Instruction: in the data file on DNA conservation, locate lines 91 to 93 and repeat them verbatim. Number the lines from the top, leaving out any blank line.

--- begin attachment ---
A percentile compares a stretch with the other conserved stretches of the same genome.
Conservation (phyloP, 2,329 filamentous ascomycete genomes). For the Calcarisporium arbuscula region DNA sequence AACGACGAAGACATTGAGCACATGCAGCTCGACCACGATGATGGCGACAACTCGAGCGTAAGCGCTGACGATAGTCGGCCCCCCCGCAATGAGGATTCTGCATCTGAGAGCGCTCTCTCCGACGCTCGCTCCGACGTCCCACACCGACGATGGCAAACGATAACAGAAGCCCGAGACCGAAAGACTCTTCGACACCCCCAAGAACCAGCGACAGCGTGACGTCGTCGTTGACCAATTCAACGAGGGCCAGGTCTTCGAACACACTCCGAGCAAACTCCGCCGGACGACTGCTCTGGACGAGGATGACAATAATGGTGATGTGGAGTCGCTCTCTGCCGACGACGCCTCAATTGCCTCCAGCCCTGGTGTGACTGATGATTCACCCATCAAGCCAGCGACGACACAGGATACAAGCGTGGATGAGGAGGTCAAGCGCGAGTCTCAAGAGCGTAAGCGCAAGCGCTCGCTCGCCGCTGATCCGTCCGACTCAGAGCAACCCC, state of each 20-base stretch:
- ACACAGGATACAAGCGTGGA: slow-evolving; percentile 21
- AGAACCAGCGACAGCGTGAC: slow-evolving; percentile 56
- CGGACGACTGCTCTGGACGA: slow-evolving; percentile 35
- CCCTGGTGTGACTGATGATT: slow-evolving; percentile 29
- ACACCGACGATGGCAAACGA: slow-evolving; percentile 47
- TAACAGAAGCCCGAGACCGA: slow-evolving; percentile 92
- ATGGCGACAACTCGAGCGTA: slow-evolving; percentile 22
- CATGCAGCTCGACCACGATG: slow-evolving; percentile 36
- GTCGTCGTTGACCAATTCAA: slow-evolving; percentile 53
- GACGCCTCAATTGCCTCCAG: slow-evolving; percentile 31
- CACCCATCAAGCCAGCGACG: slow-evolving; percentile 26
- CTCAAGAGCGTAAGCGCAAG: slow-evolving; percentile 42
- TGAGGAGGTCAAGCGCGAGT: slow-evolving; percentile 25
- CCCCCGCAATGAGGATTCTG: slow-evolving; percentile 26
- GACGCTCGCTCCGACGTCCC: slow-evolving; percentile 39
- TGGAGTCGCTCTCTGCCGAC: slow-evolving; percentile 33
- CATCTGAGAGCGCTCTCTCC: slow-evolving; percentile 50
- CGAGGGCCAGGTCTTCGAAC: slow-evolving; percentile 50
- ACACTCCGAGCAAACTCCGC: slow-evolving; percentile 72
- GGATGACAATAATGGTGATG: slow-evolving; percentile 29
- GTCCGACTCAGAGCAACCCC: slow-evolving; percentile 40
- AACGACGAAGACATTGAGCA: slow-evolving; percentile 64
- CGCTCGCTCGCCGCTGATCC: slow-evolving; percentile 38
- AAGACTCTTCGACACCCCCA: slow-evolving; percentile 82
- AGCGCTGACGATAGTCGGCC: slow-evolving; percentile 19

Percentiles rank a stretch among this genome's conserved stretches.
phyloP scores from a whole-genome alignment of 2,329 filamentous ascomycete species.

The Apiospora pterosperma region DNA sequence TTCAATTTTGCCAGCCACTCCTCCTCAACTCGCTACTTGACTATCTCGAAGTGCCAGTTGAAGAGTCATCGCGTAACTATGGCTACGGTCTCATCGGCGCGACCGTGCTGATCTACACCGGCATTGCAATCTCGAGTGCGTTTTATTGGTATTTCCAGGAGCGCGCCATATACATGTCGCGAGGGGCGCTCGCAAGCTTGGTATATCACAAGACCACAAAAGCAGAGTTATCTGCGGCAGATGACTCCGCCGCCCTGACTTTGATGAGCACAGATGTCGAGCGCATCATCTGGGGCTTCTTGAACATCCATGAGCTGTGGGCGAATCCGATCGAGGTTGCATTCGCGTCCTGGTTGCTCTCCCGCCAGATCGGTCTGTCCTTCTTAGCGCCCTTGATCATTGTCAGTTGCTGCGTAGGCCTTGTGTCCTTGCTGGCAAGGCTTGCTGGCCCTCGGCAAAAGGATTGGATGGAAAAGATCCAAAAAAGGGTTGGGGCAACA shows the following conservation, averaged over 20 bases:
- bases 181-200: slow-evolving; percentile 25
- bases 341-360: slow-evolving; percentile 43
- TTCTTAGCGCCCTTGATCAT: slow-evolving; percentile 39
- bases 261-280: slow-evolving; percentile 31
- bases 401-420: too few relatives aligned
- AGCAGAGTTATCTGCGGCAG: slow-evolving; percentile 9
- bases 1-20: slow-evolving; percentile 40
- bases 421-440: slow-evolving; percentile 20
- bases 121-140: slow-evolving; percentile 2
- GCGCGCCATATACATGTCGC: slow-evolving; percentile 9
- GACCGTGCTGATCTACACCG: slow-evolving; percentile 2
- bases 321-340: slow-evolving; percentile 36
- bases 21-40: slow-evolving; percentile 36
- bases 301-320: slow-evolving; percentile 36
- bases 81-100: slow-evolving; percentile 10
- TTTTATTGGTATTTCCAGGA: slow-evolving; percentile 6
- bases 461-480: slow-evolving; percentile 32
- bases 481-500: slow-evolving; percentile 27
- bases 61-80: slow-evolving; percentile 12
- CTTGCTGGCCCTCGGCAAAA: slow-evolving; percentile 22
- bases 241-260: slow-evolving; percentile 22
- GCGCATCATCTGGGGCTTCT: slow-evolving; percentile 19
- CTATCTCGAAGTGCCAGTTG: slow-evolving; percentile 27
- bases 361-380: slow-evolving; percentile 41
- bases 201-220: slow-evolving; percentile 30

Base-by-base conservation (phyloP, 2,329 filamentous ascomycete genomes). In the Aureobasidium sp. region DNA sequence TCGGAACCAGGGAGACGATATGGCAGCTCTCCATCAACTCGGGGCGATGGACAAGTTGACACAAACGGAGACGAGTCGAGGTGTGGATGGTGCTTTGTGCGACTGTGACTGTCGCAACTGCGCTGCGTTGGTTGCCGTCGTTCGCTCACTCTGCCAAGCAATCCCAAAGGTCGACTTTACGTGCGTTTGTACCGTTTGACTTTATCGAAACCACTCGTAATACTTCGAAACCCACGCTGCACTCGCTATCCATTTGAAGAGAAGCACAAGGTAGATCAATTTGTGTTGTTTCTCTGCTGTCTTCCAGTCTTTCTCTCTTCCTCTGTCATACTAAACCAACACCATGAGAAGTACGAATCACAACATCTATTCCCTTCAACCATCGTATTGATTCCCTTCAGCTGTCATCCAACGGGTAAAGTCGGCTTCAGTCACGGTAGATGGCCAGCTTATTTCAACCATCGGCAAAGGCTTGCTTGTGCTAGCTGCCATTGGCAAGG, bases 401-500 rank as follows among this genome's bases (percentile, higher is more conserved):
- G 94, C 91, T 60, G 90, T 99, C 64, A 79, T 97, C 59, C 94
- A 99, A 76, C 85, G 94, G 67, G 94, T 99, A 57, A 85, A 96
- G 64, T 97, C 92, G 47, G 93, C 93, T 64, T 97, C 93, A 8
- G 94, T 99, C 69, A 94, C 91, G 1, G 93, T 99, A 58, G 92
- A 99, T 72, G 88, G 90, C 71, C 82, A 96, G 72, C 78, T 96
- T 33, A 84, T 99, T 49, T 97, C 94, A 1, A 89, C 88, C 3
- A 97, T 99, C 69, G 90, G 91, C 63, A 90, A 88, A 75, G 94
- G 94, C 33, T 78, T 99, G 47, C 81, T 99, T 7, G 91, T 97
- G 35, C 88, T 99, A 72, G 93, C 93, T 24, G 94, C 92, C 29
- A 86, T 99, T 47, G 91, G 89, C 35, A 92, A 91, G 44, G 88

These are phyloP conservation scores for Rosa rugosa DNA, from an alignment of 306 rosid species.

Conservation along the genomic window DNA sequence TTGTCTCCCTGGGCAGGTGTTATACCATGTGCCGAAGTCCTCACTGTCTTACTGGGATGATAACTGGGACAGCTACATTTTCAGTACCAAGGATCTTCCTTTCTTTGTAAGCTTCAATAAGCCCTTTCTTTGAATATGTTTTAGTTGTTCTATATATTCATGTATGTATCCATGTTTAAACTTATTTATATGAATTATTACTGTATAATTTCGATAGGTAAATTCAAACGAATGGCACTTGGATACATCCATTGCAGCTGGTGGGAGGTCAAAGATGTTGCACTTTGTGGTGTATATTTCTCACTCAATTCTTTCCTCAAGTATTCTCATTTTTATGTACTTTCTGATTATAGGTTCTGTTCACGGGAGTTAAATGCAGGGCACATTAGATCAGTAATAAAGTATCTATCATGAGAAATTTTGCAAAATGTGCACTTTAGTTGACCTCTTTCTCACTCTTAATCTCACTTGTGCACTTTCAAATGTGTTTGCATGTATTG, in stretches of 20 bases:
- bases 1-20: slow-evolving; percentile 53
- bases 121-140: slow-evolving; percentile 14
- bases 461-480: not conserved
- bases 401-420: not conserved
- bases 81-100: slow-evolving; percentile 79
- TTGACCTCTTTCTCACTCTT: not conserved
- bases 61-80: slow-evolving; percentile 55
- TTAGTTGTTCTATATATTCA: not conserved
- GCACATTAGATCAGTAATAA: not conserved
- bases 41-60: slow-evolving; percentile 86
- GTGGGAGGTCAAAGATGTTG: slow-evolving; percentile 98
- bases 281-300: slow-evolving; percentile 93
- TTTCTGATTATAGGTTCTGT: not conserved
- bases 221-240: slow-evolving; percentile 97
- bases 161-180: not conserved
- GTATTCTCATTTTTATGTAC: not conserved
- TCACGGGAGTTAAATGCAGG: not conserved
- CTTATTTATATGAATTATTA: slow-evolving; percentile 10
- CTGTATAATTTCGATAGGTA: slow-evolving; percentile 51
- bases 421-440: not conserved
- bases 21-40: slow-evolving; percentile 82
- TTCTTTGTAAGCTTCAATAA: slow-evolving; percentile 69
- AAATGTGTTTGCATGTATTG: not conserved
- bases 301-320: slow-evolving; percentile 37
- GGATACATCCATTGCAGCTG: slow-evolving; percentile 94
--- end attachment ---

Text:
- AAATGTGTTTGCATGTATTG: not conserved
- bases 301-320: slow-evolving; percentile 37
- GGATACATCCATTGCAGCTG: slow-evolving; percentile 94